In a study performed by Marchetti [42], PCR-SSCP analysis was found to be more sensitive than direct sequencing of PCR products, allowing identification of mutations that were hardly detectable or undetectable (21% of cases) by direct sequencing. Mutations missed by direct sequencing were all point mutations. It was examined in NSCLC patientsfor EGFR mutations in exons 18, 19, and 21 using a direct sequencing of polymerase chain reaction products and PCR-SSCP analysis. More than 90% of the mutations in the EGFR gene could be immediately recognized by SSCP analysis. No false-positive or false-negative results were obtained using the SSCP assay. PCR-SSCP assay could be performed on formalin-fixed, paraffin-embedded small biopsies [43], allowing the detection of mutations from minimal amounts (<1 μg) of starting DNA. The authors found three new mutations (two new types of deletions and a new amino acid substitution at codon 858) and confirmed the presence of several hot spot mutations [42].

Frequency of current methods reported in literature for EGFR detection

We have presented numbers of published articles and methods that were used for the set period of time (Figures 2 and 3). Immunohistochemical analyses (IHC), were not used only as single methods but very often in combination with direct sequencing (DS), and/or fluorescence in situ hybridization (FISH) and/or chromogenic in situ hybridization (CISH). Also these combinations involved peptide nucleic acid-locked nucleic acid (PNA-LNA) PCR clamp for EGFR mutation analyses. Denaturing high performance liquid chromatography (dHPLC) was analyzed with direct sequencing, or even with some additional methods like PCR, Scorpion Amplified Refractory Mutation System technology (SARMS) [44].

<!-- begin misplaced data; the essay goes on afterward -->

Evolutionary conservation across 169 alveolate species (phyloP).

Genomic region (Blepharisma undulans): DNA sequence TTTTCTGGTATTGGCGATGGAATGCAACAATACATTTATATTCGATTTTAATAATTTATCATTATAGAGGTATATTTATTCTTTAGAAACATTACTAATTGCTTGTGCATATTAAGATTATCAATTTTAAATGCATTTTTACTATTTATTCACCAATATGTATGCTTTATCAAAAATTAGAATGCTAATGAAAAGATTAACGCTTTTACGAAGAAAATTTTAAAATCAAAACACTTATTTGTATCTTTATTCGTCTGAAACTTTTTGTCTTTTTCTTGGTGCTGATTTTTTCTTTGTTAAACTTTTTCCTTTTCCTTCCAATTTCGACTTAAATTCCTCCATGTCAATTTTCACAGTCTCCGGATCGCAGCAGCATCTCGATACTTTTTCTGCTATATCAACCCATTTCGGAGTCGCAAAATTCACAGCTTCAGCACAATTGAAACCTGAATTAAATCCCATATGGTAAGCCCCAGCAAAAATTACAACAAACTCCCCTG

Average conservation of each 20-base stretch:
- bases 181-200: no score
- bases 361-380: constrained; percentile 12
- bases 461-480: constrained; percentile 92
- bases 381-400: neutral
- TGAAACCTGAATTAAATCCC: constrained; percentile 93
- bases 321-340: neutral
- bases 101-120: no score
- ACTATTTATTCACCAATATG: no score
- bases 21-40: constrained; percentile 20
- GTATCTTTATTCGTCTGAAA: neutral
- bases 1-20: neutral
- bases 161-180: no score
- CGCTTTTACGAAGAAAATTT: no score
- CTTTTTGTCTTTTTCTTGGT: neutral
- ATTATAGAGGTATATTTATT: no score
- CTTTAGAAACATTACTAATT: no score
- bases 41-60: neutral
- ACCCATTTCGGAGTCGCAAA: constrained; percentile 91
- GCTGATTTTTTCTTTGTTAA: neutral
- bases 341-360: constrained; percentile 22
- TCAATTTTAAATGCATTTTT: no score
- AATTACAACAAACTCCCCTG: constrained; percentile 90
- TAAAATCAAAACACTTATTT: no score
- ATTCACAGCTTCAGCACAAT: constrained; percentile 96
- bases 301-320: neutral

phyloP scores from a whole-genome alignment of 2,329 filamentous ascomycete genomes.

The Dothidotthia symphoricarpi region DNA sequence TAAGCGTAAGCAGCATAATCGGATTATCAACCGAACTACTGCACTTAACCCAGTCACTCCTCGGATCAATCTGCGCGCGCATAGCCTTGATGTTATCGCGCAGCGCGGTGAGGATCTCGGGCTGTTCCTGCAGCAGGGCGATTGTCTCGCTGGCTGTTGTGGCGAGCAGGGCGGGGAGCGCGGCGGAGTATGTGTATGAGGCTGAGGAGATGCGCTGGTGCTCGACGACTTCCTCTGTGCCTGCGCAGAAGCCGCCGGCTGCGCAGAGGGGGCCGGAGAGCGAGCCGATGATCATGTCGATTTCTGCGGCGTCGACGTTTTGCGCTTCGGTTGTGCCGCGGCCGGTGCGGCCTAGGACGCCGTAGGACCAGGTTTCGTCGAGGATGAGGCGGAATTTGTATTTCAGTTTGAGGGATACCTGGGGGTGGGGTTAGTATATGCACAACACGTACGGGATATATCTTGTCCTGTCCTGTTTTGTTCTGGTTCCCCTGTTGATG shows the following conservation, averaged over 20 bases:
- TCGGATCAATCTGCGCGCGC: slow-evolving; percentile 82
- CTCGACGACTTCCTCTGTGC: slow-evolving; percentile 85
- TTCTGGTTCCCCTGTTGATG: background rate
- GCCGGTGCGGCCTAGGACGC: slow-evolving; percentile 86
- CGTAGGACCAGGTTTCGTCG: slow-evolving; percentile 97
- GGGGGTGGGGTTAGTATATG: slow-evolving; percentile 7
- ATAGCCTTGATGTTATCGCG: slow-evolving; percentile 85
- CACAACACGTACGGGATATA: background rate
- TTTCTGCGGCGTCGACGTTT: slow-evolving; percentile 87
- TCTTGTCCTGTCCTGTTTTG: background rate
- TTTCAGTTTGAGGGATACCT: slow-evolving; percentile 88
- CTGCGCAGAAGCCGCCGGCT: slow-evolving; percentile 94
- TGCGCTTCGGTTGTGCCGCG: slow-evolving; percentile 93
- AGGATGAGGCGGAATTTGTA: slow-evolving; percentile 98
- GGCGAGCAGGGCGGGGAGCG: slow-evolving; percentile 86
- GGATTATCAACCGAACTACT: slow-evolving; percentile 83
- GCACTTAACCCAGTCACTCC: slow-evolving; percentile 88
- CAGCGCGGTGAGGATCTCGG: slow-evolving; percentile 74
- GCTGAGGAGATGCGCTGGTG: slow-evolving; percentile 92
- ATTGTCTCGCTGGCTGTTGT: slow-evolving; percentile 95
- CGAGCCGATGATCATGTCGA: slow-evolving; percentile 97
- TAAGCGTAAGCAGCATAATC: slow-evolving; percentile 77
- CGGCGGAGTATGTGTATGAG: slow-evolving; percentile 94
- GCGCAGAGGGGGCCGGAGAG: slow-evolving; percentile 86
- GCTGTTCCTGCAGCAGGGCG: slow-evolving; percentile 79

thumbnailFigure 2. Numbers of published articles and methods to detect mutations of EGFR in NSCLC patients through the years.

thumbnailFigure 3. Frequency of the methods used in the total selected period (2000–2011 years).

Search criteria that included “polymerase chain reaction” referred also to real time polymerase chain reaction (or quantitative polymerase chain reaction) as well as reverse transcription polymerase chain reaction. Among novel PCR methods there are methods like: cycleave real-time PCR [45], Scorpion Amplified Refractory Mutation System technology (SARMS) [46] or nano-fluidic digital PCR arrays [47]. As novel methods for estimation of EGFR have also been reported: fully automated system with a nano-scale engineered biomagnetite [48], colorimetric detection of mutations in EGFR using gold nano-particle aggregation [49] or detection of the EGFR mutation in NSCLC using molecular beacons [50].